How is ILT spread?
Pathogenicity can vary with morbidity of 50-100 per cent and mortality usually 10-20 per cent but sometimes up to 70 per cent. Transmission between farms may occur by airborne particles or fomites. The virus is highly resistant outside the host but is susceptible to disinfectants. Movement and mixing of stock and reaching point of lay are predisposing factors.
Litter has been identified as a key risk factor in infection spread. We continue to urge industry to store litter for as long as practically possible before spreading it and to keep litter trailers covered.
ILT is a notifiable disease.
Implications for human health and food safety
There are no human health or food safety implications associated with ILT.
Signs in poultry
- coughing of mucus and blood
- drop in egg production
- ocular discharge
- nasal discharge (low pathogenicity strains)
- post-mortem lesions (Severe laryngotracheitis, often with blood in lumen; caseous plugs may be present)
14 July 2021
There have been thirty cases of ILT reported by Private Veterinary Practitioners (PVP) in Northern Ireland since 4 May to date.
The last outbreak of ILT was in 2013. ILT is a notifiable disease in Northern Ireland, however DAERA considers it a production disease therefore no restrictions or actions at flock level are currently being carried out.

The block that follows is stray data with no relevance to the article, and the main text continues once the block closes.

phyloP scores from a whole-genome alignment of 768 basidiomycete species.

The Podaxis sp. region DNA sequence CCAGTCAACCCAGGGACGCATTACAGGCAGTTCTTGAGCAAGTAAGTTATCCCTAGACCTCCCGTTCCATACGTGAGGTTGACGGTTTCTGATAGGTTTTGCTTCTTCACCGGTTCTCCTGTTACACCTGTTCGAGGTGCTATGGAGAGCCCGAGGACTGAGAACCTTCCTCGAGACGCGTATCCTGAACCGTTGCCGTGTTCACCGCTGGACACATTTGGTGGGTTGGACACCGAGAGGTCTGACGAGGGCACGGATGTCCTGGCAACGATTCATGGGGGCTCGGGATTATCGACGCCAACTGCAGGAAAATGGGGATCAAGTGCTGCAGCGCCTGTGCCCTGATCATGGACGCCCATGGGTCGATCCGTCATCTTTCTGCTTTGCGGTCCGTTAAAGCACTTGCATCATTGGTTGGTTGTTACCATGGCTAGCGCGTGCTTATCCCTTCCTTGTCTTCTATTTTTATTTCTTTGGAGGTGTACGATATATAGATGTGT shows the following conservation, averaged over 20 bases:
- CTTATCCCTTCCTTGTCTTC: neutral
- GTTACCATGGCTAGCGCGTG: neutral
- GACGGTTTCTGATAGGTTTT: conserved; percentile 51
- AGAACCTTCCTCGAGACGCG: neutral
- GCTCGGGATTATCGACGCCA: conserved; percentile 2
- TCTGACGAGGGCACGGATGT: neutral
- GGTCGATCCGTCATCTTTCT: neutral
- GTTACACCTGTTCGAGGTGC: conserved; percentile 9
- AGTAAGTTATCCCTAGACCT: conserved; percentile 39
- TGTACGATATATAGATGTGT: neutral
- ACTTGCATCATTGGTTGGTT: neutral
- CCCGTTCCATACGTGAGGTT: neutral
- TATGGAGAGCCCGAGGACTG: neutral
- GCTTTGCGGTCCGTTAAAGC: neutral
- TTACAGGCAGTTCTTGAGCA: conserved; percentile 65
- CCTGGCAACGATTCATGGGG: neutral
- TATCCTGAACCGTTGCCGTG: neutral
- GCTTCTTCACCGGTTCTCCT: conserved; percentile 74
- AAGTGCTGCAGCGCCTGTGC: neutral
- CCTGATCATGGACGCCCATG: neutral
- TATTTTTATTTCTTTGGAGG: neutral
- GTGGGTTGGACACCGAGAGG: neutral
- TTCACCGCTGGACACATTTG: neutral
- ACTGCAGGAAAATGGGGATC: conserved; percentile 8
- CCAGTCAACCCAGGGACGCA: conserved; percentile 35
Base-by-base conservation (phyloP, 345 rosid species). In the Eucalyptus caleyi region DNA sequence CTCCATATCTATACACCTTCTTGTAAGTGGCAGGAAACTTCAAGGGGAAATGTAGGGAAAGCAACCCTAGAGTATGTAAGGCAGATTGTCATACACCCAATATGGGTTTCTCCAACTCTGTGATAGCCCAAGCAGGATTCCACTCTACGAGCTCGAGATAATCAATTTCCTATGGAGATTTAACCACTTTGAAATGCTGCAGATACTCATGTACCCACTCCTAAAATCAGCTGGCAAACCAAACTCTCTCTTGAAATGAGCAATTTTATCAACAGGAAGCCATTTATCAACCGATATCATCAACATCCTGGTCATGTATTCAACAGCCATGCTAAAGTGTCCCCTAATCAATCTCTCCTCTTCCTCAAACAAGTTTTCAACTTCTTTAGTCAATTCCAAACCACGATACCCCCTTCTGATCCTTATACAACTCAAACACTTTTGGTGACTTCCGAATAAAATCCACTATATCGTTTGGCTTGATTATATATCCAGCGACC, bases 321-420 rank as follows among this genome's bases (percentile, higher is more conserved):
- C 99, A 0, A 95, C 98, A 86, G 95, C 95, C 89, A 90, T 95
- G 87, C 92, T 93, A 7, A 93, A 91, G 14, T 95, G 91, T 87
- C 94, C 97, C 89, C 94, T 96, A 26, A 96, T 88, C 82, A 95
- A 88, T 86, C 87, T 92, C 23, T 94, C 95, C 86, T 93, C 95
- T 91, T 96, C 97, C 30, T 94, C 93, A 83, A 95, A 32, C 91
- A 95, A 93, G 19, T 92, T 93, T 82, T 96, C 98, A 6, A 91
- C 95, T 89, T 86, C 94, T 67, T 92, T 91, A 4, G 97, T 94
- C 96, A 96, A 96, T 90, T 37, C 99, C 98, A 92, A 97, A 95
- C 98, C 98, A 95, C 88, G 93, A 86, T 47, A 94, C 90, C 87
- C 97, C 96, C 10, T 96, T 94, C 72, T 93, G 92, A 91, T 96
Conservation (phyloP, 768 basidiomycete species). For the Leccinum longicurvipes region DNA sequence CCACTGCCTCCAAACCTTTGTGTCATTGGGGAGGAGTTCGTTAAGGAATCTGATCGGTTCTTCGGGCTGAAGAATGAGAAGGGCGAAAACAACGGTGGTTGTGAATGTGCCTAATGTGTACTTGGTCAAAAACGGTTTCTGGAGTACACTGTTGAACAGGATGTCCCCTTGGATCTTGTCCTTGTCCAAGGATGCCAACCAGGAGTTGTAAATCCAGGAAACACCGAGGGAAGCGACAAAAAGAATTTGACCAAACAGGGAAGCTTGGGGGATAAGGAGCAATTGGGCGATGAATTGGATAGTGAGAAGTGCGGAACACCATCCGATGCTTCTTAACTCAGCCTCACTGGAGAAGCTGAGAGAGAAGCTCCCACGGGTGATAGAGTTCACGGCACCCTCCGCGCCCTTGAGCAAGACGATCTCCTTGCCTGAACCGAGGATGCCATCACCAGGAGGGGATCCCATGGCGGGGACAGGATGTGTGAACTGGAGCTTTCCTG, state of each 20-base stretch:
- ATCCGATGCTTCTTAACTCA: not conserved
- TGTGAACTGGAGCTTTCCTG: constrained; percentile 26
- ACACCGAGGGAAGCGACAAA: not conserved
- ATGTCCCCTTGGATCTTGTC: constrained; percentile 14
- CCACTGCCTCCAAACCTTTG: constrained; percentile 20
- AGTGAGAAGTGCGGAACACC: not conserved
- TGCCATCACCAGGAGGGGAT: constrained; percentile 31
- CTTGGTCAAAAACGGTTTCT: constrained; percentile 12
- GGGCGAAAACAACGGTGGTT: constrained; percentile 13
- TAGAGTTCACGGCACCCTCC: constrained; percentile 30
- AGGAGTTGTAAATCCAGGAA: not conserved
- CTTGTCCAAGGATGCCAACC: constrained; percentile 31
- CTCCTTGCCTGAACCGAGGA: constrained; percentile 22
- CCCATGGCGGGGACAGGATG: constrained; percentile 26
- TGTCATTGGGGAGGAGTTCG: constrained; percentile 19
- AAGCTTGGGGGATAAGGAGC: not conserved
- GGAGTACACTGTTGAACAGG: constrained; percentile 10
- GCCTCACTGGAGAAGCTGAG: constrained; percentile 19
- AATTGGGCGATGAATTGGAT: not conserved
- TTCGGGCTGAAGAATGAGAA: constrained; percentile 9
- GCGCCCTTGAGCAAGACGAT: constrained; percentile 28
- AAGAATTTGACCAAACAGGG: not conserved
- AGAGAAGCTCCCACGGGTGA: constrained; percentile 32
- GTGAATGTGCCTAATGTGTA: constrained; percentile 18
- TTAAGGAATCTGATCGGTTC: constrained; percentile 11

Good biosecurity and practices similar to those used for an Avian Influenza (AI) incursion are essential to keep commercial and backyard flocks free from this serious viral infection. Bird keepers are encouraged to maintain high levels of biosecurity and continue to use the Biosecurity Checklist. Good biosecurity is essential for the health of your birds and to prevent any risks of disease spread.
- Please see guidance produced by the NI Poultry Industry Federation for commercial and backyard keepers found here.
- A map showing the zones around the premises where ILT has been reported can be found here.
Text alert service
By signing up to our text alert service you can keep up to date with the latest news. You will receive immediate notification of any disease outbreak or other important disease information, enabling you to protect your flock at the earliest opportunity.
Subscription is easy. Simply text ‘BIRDS’ to 67300
The text alert service privacy notice explains how DAERA will use and protect your personal information in relation to the Avian Influenza Text Alert service.
There is no treatment but antibiotics can be used to control secondary bacterial infection if this is marked.
Methods of prevention include strict biosecurity, quarantine or all-in/all-out operation. In the event of an outbreak vaccination of poultry over 4 weeks of age on affected sites would be considered on a case by case basis. Importation of vaccine and the use of vaccine is controlled by DAERA. Susceptible stock should be kept separate from vaccinated or recovered birds. Strict biosecurity should also be applied when moving equipment or materials between these categories of stock.
Farmers are asked to contact their Private Veterinary Practitioner (PVP) if they suspect that their flock has been infected.